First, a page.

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Children more likely to become adults that lie when they grow up hearing falsehoods

Even well-intentioned lies can have negative consequences

Photo (c) stevanovicigor - Getty Images
Honesty is always the best policy; this old adage is at the heart of a recent study conducted by researchers from Nanyang Technological University in Singapore that explored the effects of parents lying to their kids. 

The study revealed that people are more likely to become liars when they grow up if parents make a habit out of lying to them when they’re kids.

“Parenting by lying can seem to save time especially when the real reasons behind why parents want children to do something is complicated to explain,” said researcher Setoh Peipei .”When parents tell children that ‘honesty is the best policy,’ but display dishonesty by lying, such behaviour can send conflicting messages to their children. Parents’ dishonesty may eventually erode trust and promote dishonesty in children.” 

The effects of lying

To see how lying affects kids into adulthood, the researchers had nearly 400 young adults complete questionnaires that required them to recall memories from their childhoods and report on how honest they remember their parents being. 

The researchers found that children who are lied to by their parents grow up to be less honest. Children who reported that their parents frequently lied were quicker to anger and were more likely to engage in riskier behaviors than those who didn’t experience frequent falsehoods during their childhoods. The findings emphasize how far-reaching the effects of lying can be, especially when heard during the formative years.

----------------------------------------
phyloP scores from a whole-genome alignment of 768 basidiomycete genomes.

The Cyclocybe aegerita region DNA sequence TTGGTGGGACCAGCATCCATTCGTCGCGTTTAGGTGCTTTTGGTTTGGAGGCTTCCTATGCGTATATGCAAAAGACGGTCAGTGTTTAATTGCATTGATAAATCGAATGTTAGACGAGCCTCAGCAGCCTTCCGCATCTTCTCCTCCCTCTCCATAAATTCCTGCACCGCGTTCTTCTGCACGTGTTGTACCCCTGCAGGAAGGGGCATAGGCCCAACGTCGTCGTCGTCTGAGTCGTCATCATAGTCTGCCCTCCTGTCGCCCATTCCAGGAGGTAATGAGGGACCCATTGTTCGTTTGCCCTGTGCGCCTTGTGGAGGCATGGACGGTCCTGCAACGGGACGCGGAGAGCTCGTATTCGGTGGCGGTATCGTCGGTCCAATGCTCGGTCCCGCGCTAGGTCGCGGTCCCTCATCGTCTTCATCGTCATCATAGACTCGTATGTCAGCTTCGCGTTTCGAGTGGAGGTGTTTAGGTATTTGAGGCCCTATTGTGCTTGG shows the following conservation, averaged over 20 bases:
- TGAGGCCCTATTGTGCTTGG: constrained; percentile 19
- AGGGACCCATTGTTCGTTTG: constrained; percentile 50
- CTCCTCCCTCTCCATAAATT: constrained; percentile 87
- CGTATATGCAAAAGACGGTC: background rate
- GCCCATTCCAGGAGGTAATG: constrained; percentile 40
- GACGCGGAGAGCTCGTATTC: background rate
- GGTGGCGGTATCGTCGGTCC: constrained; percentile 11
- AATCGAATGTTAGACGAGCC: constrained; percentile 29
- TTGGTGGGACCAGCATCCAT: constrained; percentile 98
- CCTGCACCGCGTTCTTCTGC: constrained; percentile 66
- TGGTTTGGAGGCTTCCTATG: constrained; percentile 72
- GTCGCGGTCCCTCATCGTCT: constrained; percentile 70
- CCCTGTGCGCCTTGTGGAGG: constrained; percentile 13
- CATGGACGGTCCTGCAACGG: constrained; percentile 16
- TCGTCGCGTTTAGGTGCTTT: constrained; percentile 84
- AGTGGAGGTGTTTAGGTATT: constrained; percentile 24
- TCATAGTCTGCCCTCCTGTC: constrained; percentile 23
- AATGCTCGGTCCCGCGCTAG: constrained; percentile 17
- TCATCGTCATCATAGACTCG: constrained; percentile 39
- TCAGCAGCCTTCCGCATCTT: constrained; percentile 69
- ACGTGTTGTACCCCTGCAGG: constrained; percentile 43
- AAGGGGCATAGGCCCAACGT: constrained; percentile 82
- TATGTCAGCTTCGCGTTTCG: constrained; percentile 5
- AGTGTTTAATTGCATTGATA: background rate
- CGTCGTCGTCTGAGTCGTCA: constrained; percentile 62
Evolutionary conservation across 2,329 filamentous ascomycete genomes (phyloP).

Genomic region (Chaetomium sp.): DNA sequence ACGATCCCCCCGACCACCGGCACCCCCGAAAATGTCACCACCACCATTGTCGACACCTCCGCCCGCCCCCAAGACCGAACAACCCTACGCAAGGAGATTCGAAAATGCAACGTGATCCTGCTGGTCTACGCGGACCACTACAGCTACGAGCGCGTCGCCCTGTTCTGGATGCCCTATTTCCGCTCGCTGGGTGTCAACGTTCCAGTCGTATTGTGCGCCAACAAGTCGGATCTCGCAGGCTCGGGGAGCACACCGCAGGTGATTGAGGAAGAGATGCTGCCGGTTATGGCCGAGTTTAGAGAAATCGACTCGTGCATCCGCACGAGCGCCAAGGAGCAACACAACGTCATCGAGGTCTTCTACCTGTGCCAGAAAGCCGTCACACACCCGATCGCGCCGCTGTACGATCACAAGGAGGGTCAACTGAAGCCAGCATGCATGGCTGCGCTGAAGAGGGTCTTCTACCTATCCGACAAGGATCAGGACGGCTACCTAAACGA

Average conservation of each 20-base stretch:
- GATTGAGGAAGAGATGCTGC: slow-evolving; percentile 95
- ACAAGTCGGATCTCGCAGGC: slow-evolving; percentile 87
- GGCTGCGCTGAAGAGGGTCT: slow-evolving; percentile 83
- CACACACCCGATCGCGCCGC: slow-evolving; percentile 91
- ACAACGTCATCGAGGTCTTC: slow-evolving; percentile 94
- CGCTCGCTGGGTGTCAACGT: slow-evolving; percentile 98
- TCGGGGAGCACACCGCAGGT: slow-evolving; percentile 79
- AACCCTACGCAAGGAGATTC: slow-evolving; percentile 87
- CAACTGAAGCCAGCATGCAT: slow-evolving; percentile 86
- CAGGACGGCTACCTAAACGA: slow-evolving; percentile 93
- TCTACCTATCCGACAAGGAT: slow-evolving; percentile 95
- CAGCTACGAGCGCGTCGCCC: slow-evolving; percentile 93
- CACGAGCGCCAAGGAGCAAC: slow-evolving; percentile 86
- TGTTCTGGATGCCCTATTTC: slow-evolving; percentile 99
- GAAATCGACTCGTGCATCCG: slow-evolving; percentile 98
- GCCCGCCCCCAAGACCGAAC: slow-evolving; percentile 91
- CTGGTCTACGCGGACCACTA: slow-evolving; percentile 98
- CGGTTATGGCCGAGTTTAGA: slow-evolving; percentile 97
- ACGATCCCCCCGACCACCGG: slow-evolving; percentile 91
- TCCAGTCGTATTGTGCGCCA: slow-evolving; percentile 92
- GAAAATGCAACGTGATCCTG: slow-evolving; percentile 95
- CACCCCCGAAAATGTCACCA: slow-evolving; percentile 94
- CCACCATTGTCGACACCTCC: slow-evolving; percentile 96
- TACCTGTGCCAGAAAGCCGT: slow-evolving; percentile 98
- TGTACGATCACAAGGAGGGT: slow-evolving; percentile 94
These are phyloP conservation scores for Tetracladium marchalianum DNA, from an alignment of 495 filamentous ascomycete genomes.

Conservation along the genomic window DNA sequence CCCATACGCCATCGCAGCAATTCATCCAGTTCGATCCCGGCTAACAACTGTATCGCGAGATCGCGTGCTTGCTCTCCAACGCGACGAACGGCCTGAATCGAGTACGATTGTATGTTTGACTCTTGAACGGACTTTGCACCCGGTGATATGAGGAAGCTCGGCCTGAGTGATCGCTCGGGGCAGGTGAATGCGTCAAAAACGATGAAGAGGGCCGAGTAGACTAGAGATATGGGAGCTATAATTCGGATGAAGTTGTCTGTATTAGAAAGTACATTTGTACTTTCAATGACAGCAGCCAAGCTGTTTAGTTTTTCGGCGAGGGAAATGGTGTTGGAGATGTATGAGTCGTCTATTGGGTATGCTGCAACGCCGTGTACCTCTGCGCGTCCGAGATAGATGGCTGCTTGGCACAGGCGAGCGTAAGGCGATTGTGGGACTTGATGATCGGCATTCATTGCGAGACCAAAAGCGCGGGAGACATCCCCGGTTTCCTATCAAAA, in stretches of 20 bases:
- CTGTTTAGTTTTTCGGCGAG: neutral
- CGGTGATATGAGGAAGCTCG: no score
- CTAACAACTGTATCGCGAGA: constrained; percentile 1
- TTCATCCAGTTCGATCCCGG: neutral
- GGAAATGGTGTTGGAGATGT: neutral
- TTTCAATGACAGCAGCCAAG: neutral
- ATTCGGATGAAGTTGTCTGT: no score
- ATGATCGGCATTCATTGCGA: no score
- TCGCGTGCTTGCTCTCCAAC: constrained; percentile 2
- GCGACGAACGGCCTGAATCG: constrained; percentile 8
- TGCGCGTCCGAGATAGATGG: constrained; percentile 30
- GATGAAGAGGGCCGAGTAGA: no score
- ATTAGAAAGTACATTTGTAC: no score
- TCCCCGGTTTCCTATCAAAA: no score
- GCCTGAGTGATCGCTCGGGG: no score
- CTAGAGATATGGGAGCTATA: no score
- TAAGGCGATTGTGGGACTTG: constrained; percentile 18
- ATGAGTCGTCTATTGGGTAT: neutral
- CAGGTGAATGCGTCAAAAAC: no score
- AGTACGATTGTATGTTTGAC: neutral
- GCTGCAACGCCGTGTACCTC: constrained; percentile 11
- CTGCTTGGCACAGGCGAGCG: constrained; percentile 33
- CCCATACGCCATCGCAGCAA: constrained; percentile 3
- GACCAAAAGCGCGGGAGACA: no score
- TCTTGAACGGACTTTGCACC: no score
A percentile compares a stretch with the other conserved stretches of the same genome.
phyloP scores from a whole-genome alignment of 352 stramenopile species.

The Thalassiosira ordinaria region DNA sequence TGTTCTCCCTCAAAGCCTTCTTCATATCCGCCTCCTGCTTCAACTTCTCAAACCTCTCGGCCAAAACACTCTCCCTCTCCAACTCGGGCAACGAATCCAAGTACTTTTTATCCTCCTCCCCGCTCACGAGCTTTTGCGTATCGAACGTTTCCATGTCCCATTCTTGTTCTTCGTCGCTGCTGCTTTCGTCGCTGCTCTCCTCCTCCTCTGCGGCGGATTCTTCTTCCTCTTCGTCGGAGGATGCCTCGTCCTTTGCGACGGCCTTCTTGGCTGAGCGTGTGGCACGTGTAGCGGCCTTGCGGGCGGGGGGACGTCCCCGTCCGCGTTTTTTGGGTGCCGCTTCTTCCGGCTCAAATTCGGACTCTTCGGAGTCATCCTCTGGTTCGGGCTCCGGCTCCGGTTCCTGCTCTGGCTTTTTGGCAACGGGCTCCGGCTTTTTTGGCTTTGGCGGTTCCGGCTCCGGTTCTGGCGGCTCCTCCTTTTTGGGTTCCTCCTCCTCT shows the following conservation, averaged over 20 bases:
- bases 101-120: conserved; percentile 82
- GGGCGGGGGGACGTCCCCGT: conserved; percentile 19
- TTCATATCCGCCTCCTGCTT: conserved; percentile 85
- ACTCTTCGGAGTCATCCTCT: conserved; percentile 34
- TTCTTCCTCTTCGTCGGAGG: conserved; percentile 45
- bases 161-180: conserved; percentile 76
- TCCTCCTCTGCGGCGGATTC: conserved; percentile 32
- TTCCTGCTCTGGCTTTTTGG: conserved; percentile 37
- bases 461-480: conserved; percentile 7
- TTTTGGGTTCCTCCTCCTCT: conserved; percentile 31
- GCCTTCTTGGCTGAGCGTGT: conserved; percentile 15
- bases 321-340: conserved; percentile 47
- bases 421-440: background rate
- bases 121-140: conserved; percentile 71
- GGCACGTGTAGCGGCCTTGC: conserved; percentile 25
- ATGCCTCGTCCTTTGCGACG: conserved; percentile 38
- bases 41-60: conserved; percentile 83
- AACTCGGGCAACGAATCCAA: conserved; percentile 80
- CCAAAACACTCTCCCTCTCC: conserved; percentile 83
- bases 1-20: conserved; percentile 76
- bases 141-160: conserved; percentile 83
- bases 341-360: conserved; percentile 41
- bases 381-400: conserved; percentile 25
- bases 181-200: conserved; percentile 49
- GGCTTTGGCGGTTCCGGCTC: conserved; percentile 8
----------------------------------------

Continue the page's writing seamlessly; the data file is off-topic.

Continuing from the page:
Moreover, the participants who recall being lied to as children were also more likely to deliver their own lies to their parents as adults. The researchers want to continue to do more research in this area to see how the parents’ objectives when lying can affect these outcomes.

“It is possible that a lie to assert the parents’ power, such as saying ‘If you don’t behave, we will throw you into the ocean to feed the fish,’ may be more related to children’s adjustment difficulties as adults, compared to lies that target children’s compliance, e.g. ‘there is no more candy in the house,’” said Peipei. 

“Our research suggests that parenting by lying is a practice that has negative consequences for children when they grow up. Parents should be aware of these potential downstream implications and consider alternatives to lying, such as acknowledging children’s feelings, giving information so children know what to expect, offering choices, and problem-solving together, to elicit good behavior.” 

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